Emotional Kintsugi: Self-Compassion is Gold
I recently read an article detailing the Japanese custom of kintsugi, which is an artform of repairing broken pottery with a special-formed bonding lacquer mixed with either gold, silver, or platinum. The purpose of the process—central to the Japanese philosophy of wabi-sabi—is to highlight the imperfections and the history of the pottery, rather than simply repairing the damage so that it is no longer visible.
…a way of repair that celebrates the breakage as part of the object’s history, rather than as the end of the story. According to legend, the craft was invented when 15th-century shogun Ashikaga Yoshimasa broke his favorite Chinese tea bowl and sent it back to China to be repaired. The bowl was returned, fixed, but held together by ugly metal staples. The coarseness of the repair spurred the Japanese craftsman on to find a more elegant repair solution. Kintsugi arose as a way to not merely fix a broken object but to transform it into something beautiful.
Reading about kintsugi for the first time, I could not help but see the parallels to my work as a psychotherapist and coach. By identifying perceived inadequacies—the brokenness and flaws that each of us have—and attempting to shine a light on them, we work to transform them from broken to beautiful.
One of the greatest joys I experience in my work is witnessing these transformations unfold. When clients identify traumas, feeling of intense negativity, and insecurities, they can begin the self-care that is the piecing together of their emotional foundation and reevaluating their mindsets. Rather than brush away or cover over those past issues or inadequacies, my clients come closer to their authentic selves when they engage in a process of emotional kintsugi.
All too often we feel that our flaws and past failures are too shameful to bear. Rather than looking at the cracks and blemishes on our soul as essential components of our life’s story, shame and embarrassment forces us to cover up these flaws and adapt an appearance of perfection. Or, we find ways to cover up our insecurities with self-medicating behaviors such as alcohol, shopping, or relationships to name a few. In my years of working with clients, what I have found to be the most confounding about this state of mind is that virtually every single one of us is far more forgiving of the flaws and shortcomings of others than we are of our own.
On a societal-level, we tend to find inspiration in the stories of those who have overcome failure and personal demons on their road to attaining success. Our culture is filled with stories of failure and despair that have been turned around to success and self-actualization. We often champion those in the public eye who have harnessed their will and fought their way out of poverty, addiction, and failure. Unfortunately though, we are much harder on ourselves.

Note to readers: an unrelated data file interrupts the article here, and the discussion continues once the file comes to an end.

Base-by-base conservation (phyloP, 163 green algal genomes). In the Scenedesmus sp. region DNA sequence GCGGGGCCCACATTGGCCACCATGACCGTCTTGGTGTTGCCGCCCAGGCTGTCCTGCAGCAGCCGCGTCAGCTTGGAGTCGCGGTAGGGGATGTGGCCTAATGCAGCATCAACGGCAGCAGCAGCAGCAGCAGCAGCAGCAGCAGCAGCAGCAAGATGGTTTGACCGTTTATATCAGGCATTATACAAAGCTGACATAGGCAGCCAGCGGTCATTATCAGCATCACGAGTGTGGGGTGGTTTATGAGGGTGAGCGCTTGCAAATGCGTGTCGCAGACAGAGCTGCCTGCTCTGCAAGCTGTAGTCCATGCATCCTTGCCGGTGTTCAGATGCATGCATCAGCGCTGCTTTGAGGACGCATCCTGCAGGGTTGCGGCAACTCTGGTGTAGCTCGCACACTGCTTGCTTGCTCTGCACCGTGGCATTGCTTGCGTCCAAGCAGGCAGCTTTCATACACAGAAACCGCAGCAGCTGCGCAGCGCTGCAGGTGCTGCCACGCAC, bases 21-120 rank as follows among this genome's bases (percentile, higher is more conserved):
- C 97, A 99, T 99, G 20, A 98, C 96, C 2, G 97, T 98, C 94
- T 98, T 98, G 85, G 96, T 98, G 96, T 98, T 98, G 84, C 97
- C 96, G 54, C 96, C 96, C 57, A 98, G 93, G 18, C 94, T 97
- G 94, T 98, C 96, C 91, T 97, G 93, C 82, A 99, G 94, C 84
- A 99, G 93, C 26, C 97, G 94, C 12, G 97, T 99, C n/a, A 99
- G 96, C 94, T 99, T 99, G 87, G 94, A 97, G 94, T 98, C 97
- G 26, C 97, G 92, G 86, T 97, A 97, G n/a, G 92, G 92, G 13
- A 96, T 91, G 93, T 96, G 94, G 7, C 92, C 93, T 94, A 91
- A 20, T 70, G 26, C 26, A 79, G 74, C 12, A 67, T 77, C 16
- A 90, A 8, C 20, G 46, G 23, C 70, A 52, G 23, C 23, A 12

We see it in the example of Robert Downey Jr., who went from multiple relapses and run-ins with the law to the highest paid actor in the world. We find inspiration in knowing that Steve Jobs was fired from the company he started only to return as CEO and give the world the iPhone.
JK Rowling was an unemployed, divorced single-mother living just above the poverty-line. Her Harry Potter manuscript was rejected by all 12 major publishing houses, prior to it being published by a small imprint for a modest advance (£1500). She went on to be the first writer in history to become a billionaire through the publishing books.
These stories of failure, negative experiences, and past trauma—like the golden lacquer in a kintsugi-worked piece of pottery—make our pasts more endearing and intriguing. When we began examining ourselves and addressing what is inhibiting our progress, we grab hold of those flaws and rework them into something else entirely. No longer scarred by shame and fear, we transform the negativity of the past into the beautiful tapestry of our more evolved and enlightened selves.
While this process of transformation is often beautiful and inspirational, it is by no means easy. Just as the most skilled practitioner of kintsugi cannot transform a piece of pottery until they identify the cracks, we too must do the work of spotting our cracks and flaws and endeavor to mend them into that which is life-affirming. This can only be achieved if we engage in the healing power of self-compassion and self-love; to be accepting of ourselves and courageous enough to evolve closer toward that person we desire to be.
Without love and compassion for ourselves, we may never mend the flaws that inhibit our personal growth, only conceal them from the outside world. When we acknowledge our pain, fear, and shame, we begin the process of emotional kintsugi; coming to terms with our past, acknowledging our insecurities and flaws, working through our issues, striving for growth, and becoming that beautiful and strong person we long to be…and are meant to be.
Through this process—one that I have witnessed many successfully undertake—our once battered and scared souls, like a kintsugi-mended vase, take on a more beautiful appearance. When we engage in the work of caring for ourselves, we enter a realm previously unimaginable.